A new NASA study has looked at the bacteria present on the International Space Station (ISS), assessing the species that could potentially be harmful to both astronauts and equipment. The research provides useful insights that are important for long-term space flights, such as the agency's planned mission to Mars.Read More
Astronomers have discovered large quantities of alcohol and sugar, as well as the presence of complex organic molocules, on the comet Lovejoy. The observations, made by the 30 meter (98 ft) radio telescope at Pico Veleta, Spain, support the theory that comets may have played an important role in the formation of life on Earth.
Scientists have discovered that a bacterium called Thiomicrospira crunogena can produce carbonic anhydrase, an enzyme that can convert carbon dioxide into bicarbonate. In a new study, scientists from the University of Florida highlight how the bacterium, found in deep-sea regions, could play a role in the race to find solutions to sequester industrial CO2 from the atmosphere.
Commercial spaceflight company World View came a step closer to carrying tourists to the edge of space with a successful test flight last weekend. At Page, Arizona, a one-tenth scale replica spacecraft was carried by high-altitude ballon to a height of 100,475 ft (30,624 m) to demonstrate the technology that is intended for use in a full-size version slated to begin commercial flights next year.Read More
Major, uncontrolled blood loss can have major ramifications everywhere from the battlefield to the operating theatre. While blood-clotting medications can be used to stem the flow, often their purpose is thwarted by conflicting anti-coagulating drugs that thin the blood instead. But now scientists have developed a promising new hydrogel infused with snake venom that is drawn to the wound and shuts down bleeding in a matter of seconds.Read More
A new approach developed by researchers at the University of Waterloo could hold the key to greatly improving the performance of commercial lithium-ion batteries. The scientists have developed a new type of silicon anode that would be used in place of a conventional graphite anode, which they claim will lead to smaller, lighter and longer-lasting batteries for everything from personal devices to electric vehicles.Read More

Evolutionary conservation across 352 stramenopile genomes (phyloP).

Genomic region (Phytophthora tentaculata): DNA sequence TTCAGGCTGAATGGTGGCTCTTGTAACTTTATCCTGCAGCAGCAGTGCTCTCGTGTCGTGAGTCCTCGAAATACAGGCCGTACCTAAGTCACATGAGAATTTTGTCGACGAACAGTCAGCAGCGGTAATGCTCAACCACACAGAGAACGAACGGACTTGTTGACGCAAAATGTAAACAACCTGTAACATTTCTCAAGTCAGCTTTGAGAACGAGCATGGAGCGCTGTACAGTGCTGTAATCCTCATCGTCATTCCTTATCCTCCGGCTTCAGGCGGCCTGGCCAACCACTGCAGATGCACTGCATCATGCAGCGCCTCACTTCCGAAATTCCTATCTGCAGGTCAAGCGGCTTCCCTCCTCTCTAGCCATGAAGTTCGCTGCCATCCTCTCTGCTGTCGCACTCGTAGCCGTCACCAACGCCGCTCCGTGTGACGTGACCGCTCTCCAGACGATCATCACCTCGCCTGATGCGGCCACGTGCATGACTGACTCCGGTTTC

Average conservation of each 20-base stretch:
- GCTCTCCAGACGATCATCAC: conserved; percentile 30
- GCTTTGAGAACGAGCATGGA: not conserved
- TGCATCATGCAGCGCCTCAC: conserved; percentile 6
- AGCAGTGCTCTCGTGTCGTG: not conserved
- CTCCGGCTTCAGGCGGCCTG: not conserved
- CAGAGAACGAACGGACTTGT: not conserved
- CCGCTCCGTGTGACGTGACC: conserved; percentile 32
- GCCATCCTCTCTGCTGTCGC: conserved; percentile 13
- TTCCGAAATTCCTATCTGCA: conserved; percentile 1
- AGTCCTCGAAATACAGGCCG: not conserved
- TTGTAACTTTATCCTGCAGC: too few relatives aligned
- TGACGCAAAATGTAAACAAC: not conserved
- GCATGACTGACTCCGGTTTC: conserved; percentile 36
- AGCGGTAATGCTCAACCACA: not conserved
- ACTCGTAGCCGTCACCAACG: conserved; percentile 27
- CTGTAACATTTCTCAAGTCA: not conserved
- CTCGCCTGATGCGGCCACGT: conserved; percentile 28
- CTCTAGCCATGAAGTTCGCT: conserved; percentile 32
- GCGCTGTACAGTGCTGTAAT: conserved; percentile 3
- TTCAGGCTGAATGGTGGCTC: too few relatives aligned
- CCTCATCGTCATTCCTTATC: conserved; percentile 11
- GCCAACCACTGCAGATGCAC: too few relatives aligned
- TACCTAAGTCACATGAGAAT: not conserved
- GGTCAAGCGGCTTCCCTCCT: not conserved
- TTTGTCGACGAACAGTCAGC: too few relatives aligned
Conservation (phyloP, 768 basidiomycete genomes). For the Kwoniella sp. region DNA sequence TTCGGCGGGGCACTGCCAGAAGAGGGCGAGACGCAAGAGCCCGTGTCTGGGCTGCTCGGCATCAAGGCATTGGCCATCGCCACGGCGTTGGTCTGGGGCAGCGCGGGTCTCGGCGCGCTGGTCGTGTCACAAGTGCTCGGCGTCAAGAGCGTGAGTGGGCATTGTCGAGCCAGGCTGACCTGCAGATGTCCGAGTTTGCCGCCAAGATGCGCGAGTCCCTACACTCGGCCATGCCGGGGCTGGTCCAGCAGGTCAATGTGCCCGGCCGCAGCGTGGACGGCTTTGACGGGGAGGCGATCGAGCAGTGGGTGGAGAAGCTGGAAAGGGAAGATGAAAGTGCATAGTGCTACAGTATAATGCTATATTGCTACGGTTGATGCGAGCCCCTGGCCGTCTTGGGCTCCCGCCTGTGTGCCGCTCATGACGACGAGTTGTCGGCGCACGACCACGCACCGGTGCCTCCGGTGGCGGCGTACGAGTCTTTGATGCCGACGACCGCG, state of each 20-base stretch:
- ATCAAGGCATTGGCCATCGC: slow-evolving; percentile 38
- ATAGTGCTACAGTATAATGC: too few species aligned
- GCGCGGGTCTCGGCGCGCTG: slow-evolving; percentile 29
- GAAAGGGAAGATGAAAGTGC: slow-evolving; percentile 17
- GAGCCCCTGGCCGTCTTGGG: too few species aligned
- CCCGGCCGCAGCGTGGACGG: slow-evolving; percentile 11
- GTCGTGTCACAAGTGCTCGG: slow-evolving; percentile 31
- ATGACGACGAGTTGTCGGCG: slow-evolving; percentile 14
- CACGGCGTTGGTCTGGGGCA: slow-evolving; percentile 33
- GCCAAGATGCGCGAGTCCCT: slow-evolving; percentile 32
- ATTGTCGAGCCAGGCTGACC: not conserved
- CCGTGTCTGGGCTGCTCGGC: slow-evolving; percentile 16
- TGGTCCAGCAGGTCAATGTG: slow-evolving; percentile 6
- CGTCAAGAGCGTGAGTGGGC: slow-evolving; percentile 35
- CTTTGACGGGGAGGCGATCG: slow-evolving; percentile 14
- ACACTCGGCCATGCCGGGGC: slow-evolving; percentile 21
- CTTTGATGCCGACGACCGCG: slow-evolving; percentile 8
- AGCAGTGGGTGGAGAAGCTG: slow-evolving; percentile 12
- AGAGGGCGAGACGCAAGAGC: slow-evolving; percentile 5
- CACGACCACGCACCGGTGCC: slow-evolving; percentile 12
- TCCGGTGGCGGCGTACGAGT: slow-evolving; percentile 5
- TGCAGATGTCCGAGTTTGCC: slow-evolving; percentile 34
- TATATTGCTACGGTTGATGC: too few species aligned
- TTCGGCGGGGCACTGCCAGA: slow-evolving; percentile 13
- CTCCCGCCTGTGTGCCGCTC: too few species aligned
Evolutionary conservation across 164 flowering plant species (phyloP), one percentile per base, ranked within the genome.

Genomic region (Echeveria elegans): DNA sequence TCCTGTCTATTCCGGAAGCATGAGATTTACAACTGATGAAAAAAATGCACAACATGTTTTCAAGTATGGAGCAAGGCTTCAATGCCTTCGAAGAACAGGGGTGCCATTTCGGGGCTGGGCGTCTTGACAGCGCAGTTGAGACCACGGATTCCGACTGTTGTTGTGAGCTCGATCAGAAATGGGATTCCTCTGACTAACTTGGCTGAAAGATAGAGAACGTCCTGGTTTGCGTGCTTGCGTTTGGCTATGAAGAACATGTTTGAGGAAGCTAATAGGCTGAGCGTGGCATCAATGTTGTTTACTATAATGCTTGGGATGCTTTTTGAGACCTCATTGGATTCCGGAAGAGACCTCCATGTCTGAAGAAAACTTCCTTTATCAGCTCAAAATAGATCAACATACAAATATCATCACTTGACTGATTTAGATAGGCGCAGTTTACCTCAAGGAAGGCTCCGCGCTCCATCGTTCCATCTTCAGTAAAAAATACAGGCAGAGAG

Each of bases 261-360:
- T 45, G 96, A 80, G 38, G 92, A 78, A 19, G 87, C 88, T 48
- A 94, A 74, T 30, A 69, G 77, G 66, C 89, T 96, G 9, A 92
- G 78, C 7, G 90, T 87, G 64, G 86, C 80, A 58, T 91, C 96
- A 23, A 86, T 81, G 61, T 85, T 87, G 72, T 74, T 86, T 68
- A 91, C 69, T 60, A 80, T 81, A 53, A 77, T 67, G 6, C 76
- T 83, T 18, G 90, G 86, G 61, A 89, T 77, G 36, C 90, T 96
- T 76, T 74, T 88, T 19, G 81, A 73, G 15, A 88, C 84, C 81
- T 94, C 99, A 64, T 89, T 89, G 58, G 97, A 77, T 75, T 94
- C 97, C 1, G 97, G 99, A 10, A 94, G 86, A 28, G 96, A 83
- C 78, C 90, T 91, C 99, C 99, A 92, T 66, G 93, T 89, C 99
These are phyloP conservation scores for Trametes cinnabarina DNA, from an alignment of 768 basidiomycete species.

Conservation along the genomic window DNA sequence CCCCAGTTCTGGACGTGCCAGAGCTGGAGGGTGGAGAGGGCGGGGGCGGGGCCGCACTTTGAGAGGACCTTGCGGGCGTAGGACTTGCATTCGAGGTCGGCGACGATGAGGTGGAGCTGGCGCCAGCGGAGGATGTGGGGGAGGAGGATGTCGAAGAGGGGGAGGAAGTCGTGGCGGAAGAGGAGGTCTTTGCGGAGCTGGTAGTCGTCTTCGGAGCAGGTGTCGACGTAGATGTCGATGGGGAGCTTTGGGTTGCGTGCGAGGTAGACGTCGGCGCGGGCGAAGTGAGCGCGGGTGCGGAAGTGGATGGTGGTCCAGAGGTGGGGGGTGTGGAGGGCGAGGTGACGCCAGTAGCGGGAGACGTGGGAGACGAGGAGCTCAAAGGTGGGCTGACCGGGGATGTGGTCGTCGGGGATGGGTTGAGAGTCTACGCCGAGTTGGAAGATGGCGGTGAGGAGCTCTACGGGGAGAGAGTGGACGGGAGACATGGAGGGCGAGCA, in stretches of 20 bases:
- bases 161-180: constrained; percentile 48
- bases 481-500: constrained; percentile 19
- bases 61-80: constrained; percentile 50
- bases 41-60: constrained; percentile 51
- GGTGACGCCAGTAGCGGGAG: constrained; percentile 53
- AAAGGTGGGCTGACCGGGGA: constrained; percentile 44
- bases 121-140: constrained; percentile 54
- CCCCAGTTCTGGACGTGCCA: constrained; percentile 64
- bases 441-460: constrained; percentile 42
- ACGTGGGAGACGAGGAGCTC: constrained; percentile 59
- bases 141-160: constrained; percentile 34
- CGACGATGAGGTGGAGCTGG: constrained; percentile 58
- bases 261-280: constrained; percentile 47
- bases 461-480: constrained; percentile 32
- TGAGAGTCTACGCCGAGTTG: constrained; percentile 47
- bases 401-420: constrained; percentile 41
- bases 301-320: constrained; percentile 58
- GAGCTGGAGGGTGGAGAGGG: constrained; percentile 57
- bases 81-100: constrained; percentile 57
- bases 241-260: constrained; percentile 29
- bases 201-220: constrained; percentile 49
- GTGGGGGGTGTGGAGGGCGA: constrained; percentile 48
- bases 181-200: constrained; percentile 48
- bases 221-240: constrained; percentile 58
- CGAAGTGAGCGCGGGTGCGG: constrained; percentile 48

If you've watched any of the various CSI TV shows, then you'll already be familiar with luminol. It's a chemical that, when sprayed onto trace amounts of blood that aren't visible to the naked eye, causes that blood to glow a pale blue. Unfortunately, however, the application of luminol and its reagent chemically compromises the crime scene, plus the glow can't be seen outdoors in sunlight. That's why scientists at the University of South Carolina are exploring the use of an innocuous alternative substance … steam.Read More
A team from the John Innes Center in the UK has developed a method for producing large quantities of beneficial compounds by growing them in tomatoes. Given how high yielding the fruit is, it could be used to produce the substances on an industrial scale.Read More
A team of researchers has successfully used ultrasound waves to speed up drug delivery to the gastrointestinal (GI) tract. The study was conducted by researchers from MIT and the Massachusetts General Hospital (MGH), and the resulting technique could significantly improve improve treatment for inflammatory GI diseases. Read More
When it comes to surgical procedures on internal organs, the heart can be one of the most difficult to work with. Heart tissue doesn't repair itself like that of other body parts, so those with failing hearts only have the option of joining a long waitlist in hopes of receiving a transplant in time. All of this may change in the near future, as a research group at Carnegie Mellon University has demonstrated a method of 3D bioprinting with soft materials.Read More
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